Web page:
Residency permits For Members

Reader question: How and when do I renew my carte de séjour?

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Reader question: How and when do I renew my carte de séjour?

If you're a French resident you'll know that the admin never ends, but one very important task is making sure that your carte de séjour residency permit is renewed on time.


If you're a citizen of a non-EU country and you're living in France, you will eventually get a carte de séjour residency permit.

But in most cases, this involves regular renewals - so here's when and how to go about that process. 


Your carte de séjour will have an expiry date printed on it and in most cases you should apply once the date is within three months of expiry.

If you are a second-home owner and have the carte de séjour visiteur, you should apply no earlier than four months but no later than two months before the expiry date.


You apply via your local préfecture - most préfectures now have an online process for doing this, but the exact procedure varies slightly from place to place. The best place to start is the étrangers section of your local préfecture's website, which will explain exactly what to do.

If you're in Paris, you go via the Préfecture du Police and the process is entirely online.


Exactly what documents you will need depends on your personal situation (eg student, salaried employee, retired) but in general you will need

  • Your old card
  • Your passport
  • 3 recent ID photos that conform to French standards (ie taken in an approved photo booth)
  • Proof of address
  • Proof of your current status (eg a work contract, proof of study or proof of financial means if you are not working)
  • Timbre fiscale for the price of renewal

If the process is online, it's usually just a case of uploading the supporting documents and filling in the form with all your personal information.

One thing worth mentioning - you should fill in your name exactly as it appears on your documentation, missing out a middle name or describing yourself as Chris rather than Christopher could see your application rejected.

What next?

Once you have submitted the information it then needs to be processed - if your préfecture has an online system you can usually follow the status of your application.

The exact process varies according to the préfecture, but if all is in order you will usually be invited to make an appointment at the préfecture to come and pick up the card, and give fingerprints if you have not already done so. 

Be aware that at some préfectures - especially Paris - it can be hard to get an appointment. You may need to try repeatedly or even lurk online at midnight when the new appointment slots are released.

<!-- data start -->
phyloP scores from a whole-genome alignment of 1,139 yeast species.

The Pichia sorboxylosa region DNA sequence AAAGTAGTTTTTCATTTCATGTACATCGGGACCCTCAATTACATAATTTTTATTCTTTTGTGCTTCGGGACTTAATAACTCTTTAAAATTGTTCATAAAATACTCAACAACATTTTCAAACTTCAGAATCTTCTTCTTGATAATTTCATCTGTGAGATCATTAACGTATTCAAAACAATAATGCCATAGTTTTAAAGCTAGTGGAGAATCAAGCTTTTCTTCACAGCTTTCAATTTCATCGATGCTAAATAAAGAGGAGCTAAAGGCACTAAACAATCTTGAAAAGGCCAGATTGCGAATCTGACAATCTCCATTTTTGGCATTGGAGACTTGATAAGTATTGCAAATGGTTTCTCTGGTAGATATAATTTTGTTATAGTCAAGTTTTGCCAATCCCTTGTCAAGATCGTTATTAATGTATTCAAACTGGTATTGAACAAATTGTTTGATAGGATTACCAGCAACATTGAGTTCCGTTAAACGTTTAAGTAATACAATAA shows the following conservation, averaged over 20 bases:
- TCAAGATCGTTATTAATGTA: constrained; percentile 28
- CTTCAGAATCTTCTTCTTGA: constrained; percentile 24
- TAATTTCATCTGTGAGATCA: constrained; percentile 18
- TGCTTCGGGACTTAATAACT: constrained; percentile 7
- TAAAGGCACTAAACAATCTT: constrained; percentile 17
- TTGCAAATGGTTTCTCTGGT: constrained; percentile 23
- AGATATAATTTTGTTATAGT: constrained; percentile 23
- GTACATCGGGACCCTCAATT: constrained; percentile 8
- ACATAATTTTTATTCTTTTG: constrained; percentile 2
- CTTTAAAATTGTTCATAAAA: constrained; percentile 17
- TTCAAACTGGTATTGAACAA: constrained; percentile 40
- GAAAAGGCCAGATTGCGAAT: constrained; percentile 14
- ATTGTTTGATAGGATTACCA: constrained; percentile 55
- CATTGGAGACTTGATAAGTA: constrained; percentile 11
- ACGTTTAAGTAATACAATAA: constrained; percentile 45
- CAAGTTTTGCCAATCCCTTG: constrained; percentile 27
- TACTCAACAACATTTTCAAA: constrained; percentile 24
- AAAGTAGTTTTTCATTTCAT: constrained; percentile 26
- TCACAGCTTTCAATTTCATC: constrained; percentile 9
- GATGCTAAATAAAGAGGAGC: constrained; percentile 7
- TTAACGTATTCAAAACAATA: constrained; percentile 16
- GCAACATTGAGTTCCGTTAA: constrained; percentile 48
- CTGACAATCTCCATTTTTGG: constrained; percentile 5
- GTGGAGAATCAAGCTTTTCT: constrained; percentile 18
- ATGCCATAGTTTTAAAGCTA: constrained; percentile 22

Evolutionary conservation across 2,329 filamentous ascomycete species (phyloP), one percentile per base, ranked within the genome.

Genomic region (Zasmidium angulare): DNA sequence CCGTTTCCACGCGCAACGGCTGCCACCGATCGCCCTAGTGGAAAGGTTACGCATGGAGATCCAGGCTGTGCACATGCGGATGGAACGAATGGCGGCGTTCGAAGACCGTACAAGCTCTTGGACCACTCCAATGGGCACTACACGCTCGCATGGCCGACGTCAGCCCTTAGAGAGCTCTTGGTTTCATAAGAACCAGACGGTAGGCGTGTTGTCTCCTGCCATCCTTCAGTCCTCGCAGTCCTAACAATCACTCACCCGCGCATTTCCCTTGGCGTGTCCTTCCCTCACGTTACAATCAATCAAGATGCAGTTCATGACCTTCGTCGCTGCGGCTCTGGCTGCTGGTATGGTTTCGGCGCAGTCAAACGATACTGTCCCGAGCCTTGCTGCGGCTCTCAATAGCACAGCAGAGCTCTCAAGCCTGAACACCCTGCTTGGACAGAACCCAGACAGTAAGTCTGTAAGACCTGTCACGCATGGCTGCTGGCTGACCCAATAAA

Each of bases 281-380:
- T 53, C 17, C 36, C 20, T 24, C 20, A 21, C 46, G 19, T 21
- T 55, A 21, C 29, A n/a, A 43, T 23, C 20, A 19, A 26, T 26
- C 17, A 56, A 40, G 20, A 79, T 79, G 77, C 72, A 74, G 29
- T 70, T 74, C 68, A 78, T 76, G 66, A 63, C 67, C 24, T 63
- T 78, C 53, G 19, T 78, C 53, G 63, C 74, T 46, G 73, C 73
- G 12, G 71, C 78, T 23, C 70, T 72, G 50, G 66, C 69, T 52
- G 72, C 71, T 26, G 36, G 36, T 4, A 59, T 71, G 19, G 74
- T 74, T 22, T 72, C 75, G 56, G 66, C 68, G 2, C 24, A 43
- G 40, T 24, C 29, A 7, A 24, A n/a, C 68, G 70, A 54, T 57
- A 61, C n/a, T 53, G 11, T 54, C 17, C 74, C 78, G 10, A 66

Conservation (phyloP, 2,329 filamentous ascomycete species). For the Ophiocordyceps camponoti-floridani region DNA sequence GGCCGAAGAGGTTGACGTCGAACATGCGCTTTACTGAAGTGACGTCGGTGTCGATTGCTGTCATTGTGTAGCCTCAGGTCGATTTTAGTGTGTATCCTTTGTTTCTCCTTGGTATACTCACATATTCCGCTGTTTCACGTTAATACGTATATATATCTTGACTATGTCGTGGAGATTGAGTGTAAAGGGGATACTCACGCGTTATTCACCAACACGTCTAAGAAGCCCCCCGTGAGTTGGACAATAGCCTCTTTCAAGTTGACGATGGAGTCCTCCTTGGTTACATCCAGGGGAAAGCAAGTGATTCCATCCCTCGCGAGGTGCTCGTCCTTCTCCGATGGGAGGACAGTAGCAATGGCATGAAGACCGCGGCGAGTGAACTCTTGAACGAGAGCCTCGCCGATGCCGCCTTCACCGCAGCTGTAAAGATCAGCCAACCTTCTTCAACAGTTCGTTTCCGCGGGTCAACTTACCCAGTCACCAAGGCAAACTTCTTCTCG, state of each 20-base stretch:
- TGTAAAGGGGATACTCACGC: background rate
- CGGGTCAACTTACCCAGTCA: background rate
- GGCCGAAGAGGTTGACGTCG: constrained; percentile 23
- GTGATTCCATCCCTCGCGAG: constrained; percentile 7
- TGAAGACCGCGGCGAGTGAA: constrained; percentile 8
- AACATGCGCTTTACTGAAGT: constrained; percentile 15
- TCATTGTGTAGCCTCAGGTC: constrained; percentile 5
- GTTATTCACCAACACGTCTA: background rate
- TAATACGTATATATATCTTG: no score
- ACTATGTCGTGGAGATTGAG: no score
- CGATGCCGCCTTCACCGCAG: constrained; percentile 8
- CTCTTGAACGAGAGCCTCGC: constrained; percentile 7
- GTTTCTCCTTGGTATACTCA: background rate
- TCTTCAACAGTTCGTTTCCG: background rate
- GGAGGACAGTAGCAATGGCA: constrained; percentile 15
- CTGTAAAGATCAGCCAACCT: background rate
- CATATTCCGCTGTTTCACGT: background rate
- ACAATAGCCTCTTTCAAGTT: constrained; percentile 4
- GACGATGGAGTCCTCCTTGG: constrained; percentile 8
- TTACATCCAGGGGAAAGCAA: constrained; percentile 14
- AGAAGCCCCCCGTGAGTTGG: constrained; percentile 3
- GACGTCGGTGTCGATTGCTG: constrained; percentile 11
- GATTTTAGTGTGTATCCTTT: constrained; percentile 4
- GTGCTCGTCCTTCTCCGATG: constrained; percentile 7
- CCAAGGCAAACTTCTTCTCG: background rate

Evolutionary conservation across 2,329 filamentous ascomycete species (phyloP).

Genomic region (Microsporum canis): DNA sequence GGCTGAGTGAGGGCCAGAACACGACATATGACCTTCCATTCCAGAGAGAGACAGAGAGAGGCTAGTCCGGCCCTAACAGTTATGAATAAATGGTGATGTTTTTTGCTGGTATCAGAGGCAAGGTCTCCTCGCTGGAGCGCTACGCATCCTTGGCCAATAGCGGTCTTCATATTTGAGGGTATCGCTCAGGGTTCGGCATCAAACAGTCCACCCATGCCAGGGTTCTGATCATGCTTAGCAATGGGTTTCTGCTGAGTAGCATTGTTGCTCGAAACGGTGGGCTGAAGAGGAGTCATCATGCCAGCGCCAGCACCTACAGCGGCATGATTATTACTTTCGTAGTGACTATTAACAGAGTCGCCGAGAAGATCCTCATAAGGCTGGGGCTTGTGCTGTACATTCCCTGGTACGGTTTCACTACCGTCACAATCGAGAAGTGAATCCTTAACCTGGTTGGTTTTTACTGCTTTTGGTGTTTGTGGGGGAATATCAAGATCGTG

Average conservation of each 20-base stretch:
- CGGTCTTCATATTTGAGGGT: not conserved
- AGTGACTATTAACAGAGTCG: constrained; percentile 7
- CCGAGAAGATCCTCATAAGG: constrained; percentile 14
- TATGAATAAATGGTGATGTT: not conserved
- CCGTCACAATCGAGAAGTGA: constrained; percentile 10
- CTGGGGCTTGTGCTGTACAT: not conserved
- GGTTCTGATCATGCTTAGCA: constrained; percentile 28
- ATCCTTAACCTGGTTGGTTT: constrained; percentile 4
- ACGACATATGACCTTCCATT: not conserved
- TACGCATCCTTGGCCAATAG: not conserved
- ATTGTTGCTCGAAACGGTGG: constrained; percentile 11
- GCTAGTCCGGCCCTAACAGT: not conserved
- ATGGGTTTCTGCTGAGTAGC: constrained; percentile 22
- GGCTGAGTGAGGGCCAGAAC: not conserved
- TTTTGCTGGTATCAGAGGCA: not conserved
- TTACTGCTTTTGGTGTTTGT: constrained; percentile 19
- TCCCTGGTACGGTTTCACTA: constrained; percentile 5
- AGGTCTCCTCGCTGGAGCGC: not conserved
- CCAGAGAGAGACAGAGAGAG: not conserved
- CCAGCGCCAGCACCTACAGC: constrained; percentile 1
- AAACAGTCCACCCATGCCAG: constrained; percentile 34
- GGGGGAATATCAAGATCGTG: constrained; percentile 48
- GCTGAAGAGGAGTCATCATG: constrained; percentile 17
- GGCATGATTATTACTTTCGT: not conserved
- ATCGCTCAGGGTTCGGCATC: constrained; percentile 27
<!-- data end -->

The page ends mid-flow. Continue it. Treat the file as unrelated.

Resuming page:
Once you have made your application you will usually get a récépissé - either in paper format or as a downloadable document. This is essentially a receipt, but while you're waiting for your new card the récépissé can be used for travel or for proof of your right to live in France.

Récépissé: Your questions answered

We mentioned problems in getting an appointment - if this happens to you (or you experience any other administrative delays) and your old card expires while you are waiting, the récépissé acts as proof that you are legally in France.

If you didn't get a récépissé you can request one, and it can be extended if you are still waiting.

It can be pretty stressful if you're waiting a long time for your new card, but the attitude of French administration is that this isn't a problem as long as you have the récépisse.

Pre-Brexit Brits

If you're British and lived in France before December 30th 2020 (ie you are covered by the Brexit Withdrawal Agreement) you will have the special post-Brexit carte de séjour known as the WARP or Article 50 TUE card.

There are two types of these - short-term 5-year cards, or permanent 10-year cards.

The Withdrawal Agreement gives you the right to stay in France, but you do need to renew the card when it nears its expiry date, to ensure that your paperwork remains valid.

If you have the five-year card, you renew it and go onto the permanent (10-year) card.

The carte de séjour permenant gives the right to stay in France for the rest of your life, but the card itself still needs renewing every 10 years. 

The special website that was used to issue the cards in 2021/22 is no longer in use, instead you do the renewal via the préfecture in the same way as described above. 


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David 2023/07/28 19:25
My prefecture (Gard) hasn't been sending notices that one's renewal card is ready. So, once I know the renewal has been approved I wait a month or two to allow for creation of the new card. Then I just make an appointment to go pick it up, despite all the warnings that you must have received an SMS saying that the card is ready and that you must bring a copy of the notice saying so with you. When I tell them I never received notice that the card was ready they are always completely nonplussed.

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